More notes from Bumbershoot:
Being stationed at a stage is liberating in a sense because you can watch the ebb and flow of the crowds, and don’t have to abide by it. It’s also restrictive for the obvious reason that you have to listen to the bands, even if you don’t want to. What I learned yesterday, through the sets of Speaker Speaker, The Briefs, Copeland, Sparta, and the Veronicas, is that my taste for punk music has completely left the building.
The only real punk band of the bunch is The Briefs, but every single one of these bands, with the exception of Copeland, showed constant signs of Blink 182 fandom. And Blink 182 ain’t exactly punk, but thats also kind of my point; I think about the fact that Blink 182 has informed an entire generation of pop punk and times like yesterday, when band after band after band reminded me of them, I can’t help but complain.
Speaker Speaker was harmless, though a bit dull. It was really during the Briefs when I started to feel a strong distaste for the constant, on-the-beat one-two drums. The rhythm is so stiff, you watch the kids try and dance and they can’t figure out what to do with their limbs so they just sort of bang their heads or stare off into space. And they yelling, oh, the yelling. When Copeland arrived, it was like an intermission; they are your standard indie rock band, sensitive boy singer with a badass electric guitar. I actually heard some nice melodies in there, but unfortunately the rest of the music was quite boring. And I’m not sure if I liked the music b/c it was in comparison to the other bands, in which case I was bored for the same reason. Sparta is an Austin rock band and they were actually really good. Traces of Blink 182 schtick were there in the double-time bridges, but mainly it was pretty entertaining – they have a big sound. And the Veronicas, well, they’re pretty cool, I guess. It was nice to see some women up there. I liked their songs, they reminded me of Michelle Branch. If Kelly Clarkson knew what was good for her, she’d check them out. The music is completely mainstream pop; the indie style speaks more to the fans then the uniqueness of the sound.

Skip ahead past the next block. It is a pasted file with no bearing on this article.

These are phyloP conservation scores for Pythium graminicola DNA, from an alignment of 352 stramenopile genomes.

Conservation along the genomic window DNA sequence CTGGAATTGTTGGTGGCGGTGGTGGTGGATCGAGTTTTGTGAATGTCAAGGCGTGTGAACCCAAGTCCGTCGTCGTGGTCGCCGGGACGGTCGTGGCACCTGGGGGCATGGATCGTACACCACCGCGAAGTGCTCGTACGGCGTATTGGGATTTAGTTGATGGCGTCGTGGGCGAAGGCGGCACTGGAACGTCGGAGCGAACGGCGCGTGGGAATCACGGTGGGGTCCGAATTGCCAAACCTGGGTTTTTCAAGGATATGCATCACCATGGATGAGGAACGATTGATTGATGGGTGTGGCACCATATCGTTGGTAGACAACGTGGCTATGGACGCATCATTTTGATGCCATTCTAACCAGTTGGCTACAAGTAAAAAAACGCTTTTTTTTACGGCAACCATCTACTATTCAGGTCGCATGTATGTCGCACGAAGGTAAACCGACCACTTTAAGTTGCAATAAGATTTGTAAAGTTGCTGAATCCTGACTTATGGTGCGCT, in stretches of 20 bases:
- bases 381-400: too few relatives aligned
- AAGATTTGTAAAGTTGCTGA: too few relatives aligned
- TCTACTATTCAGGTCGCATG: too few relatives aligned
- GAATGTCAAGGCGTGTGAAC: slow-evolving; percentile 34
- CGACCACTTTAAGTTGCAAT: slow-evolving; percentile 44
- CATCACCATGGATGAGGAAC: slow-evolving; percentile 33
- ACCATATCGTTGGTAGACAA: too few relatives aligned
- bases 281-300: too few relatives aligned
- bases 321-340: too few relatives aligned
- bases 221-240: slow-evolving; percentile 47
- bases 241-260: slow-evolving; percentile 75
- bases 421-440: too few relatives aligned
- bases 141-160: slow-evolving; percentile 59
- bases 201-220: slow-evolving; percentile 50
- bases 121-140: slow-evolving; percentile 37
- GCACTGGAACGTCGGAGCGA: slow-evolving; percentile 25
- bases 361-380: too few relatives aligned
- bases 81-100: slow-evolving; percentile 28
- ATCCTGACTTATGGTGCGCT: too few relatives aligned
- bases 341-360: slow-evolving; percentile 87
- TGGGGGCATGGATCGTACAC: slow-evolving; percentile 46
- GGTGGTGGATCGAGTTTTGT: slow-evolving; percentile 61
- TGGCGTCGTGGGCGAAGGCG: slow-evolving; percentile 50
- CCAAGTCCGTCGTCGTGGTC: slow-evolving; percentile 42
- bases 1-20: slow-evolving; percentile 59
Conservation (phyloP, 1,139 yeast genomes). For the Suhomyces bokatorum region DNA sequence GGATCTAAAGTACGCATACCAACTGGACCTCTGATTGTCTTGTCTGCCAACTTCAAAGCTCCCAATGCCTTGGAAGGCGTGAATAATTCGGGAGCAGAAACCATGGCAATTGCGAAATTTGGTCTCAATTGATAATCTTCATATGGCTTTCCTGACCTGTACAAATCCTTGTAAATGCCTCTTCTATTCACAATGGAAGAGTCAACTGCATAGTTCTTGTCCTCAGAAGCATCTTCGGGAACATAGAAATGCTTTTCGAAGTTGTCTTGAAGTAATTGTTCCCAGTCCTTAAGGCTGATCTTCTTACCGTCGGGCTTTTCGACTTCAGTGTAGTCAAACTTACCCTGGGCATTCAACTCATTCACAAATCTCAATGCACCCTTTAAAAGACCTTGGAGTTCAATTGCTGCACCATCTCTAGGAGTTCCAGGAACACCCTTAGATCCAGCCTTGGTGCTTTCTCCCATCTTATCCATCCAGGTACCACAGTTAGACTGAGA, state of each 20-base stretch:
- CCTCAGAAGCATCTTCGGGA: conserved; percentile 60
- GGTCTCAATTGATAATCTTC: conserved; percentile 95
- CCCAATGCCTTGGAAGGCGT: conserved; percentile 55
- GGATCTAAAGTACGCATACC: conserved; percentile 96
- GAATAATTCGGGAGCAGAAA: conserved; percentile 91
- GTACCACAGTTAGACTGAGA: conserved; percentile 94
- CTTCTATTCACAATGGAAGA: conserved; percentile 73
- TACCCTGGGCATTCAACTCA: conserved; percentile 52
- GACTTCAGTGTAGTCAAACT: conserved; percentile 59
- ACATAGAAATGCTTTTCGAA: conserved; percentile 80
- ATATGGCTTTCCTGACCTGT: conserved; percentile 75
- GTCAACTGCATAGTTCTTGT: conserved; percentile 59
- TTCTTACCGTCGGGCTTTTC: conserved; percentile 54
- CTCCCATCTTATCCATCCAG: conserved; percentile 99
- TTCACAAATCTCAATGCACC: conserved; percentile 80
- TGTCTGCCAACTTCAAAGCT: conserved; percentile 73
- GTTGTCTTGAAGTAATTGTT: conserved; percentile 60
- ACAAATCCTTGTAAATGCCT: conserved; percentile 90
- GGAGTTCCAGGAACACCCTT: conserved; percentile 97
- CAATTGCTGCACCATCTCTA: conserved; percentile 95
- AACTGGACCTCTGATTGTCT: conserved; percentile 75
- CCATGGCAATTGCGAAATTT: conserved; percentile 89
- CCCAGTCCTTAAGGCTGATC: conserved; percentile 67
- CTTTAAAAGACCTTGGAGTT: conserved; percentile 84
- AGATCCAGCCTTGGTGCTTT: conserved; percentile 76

I also caught part of Leslie Feist’s show, but was immediately annoyed by the piercing backing track she had, singing three-part harmonies with herself, only it sounded more like a bad karaoke malfunction.
It was fairly exciting to be part of the festival staff, and I was repeatedly faced with the flakiness of the more administrative people in contrast with the folks on the ground (stage managers, security guards) who were getting the right things done in spite of it all. I spent much of the time incredibly entertained by conversations going on the walkie-talkie.
I’d like to see Bumbershoot have a higher number of really great bands. The thrill of the presence of greatness was not nearly as omnipresent as it should be at an event like this. I don’t think it’s a choice between regional “talent” and mainstream pop, and I feel like it is treated that way; in the course of being so adamantly “Anti,” though, Bumbershoot feels quite mediocre. I wonder what the kids are saying.